Miles said: I don't know if this is useful, but I've come up with a macro that allows a DM to do the common rolls that would go behind the screen, such as perception, investigation etc. You select the token and click the macro button. It looks like this. The fomula for it is: &{template:default} {{name=**GM doing secret roll for @{selected|token_name}**}} /w gm &{template:default} {{name= @{selected|token_name}}} &{template:default} {{perception = [[d20+[[@{selected|perception_bonus}]]]]}} &{template:default} {{Investigation= [[d20+[[@{selected|investigation_bonus}]]]]}} &{template:default} {{Insight= [[d20+[[@{selected|Insight_bonus}]]]]}} &{template:default} {{Stealth= [[d20+[[@{selected|Stealth_bonus}]]]]}}  You can shorten your macro code. The &{temlate:default} is just necessary at the beginning of your macro. You can remove all the others ;)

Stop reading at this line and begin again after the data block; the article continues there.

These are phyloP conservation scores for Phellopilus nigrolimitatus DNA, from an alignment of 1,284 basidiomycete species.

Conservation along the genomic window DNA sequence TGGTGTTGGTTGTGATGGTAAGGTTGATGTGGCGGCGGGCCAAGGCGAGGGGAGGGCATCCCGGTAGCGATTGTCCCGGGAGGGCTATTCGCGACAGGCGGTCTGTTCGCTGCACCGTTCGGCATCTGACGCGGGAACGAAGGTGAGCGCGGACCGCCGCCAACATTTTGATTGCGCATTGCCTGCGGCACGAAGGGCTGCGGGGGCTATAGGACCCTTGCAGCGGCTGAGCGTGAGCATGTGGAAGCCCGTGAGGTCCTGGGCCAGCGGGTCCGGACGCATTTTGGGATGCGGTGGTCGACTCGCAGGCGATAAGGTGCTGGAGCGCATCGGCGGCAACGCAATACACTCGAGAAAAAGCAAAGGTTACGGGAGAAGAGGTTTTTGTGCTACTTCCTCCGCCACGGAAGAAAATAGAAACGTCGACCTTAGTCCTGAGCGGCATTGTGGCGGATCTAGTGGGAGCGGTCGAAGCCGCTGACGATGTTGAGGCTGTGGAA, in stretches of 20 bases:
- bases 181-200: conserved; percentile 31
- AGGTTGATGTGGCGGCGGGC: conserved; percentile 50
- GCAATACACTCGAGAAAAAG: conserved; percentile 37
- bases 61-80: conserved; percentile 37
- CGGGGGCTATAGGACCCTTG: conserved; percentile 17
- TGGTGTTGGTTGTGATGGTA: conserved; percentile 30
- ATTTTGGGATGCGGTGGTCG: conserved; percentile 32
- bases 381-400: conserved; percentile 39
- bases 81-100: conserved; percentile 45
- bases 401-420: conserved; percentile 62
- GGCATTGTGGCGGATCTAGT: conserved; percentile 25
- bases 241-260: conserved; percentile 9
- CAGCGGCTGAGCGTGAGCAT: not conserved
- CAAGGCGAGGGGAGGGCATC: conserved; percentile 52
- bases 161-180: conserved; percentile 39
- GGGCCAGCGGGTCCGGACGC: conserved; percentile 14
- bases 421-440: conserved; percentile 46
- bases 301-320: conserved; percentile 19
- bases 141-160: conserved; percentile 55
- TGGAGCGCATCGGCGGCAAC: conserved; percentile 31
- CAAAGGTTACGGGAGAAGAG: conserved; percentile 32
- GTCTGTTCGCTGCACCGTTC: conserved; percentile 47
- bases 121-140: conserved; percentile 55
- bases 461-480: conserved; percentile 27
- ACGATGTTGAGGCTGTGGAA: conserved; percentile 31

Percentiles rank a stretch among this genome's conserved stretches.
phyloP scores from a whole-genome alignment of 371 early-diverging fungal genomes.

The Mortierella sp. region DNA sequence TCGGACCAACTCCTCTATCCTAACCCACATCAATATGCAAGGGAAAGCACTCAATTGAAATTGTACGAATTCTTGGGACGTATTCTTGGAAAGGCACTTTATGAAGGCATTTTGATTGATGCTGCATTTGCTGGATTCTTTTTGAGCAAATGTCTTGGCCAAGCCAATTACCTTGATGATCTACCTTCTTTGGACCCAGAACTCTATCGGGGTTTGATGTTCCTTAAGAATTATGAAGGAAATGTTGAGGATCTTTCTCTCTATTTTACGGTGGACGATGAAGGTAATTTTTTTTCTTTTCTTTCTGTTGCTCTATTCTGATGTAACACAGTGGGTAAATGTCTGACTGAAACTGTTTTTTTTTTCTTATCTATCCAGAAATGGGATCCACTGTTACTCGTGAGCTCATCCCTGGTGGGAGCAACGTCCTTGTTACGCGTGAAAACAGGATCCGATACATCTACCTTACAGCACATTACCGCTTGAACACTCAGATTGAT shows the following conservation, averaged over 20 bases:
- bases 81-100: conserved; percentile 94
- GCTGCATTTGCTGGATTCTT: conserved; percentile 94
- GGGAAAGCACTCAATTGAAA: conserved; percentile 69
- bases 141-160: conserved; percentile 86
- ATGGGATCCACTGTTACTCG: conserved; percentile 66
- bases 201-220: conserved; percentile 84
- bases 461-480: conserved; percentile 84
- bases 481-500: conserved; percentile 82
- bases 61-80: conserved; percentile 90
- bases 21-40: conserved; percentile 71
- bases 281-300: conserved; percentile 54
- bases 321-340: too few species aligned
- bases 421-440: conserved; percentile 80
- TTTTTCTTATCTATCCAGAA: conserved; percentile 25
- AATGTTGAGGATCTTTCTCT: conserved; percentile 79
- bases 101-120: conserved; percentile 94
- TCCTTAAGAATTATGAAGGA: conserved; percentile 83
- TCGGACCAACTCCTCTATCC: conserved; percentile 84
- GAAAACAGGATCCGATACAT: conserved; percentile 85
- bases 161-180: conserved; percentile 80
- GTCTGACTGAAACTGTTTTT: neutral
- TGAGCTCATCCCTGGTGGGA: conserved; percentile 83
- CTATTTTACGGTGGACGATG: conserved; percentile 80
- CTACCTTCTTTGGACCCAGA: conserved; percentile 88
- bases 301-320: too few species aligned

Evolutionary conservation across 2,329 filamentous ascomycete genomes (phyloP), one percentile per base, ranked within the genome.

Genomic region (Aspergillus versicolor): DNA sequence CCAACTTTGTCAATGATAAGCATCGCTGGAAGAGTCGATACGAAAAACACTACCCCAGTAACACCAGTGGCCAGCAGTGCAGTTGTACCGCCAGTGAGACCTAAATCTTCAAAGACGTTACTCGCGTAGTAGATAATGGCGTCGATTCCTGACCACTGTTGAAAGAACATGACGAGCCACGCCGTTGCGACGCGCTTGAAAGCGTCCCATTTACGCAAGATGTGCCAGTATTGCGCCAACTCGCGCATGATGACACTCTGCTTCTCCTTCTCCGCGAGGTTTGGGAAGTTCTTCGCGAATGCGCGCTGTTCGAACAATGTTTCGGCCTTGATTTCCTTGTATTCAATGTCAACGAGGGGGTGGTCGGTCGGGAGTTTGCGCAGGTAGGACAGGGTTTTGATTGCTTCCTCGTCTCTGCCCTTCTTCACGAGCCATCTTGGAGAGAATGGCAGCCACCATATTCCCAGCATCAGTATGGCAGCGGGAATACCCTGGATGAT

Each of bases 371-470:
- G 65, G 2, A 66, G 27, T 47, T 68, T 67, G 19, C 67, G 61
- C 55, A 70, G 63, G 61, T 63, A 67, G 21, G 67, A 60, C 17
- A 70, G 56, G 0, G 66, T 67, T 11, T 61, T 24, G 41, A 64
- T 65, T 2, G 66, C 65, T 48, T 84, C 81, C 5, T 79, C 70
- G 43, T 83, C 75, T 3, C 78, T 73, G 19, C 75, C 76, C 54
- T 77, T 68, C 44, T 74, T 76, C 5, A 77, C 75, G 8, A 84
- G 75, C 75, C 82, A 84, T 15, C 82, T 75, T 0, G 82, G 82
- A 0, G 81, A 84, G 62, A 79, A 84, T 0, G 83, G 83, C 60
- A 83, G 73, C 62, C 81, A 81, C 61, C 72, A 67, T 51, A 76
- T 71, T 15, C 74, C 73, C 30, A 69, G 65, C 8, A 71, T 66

I have seen in many PFS 2e games that some combat rolls have included graphics for the effect.  A 30' cone, or 60' line.  Some have included gifs in the chat.  I was wondering if anyone can point me to how this is done?  
1628279835
keithcurtis
Forum Champion
Marketplace Creator
API Scripter
Hi Gregory, That would be better posted in its own thread. This thread is for publishing finished tricks. I'm sure there are lots of folks who could give you some good answers.
1628784584
Scott C.
Forum Champion
Sheet Author
API Scripter
Compendium Curator
Chris M. said: Is anyone else having trouble with SHIFT-DOUBLE CLICK top open a character sheet? Chris, that's the sort of thing that should be posted in the bugs forum and reported on the  helpdesk . This thread is for sharing unknown tips and tricks for using the Roll20 system.
1628859062
Liam
Pro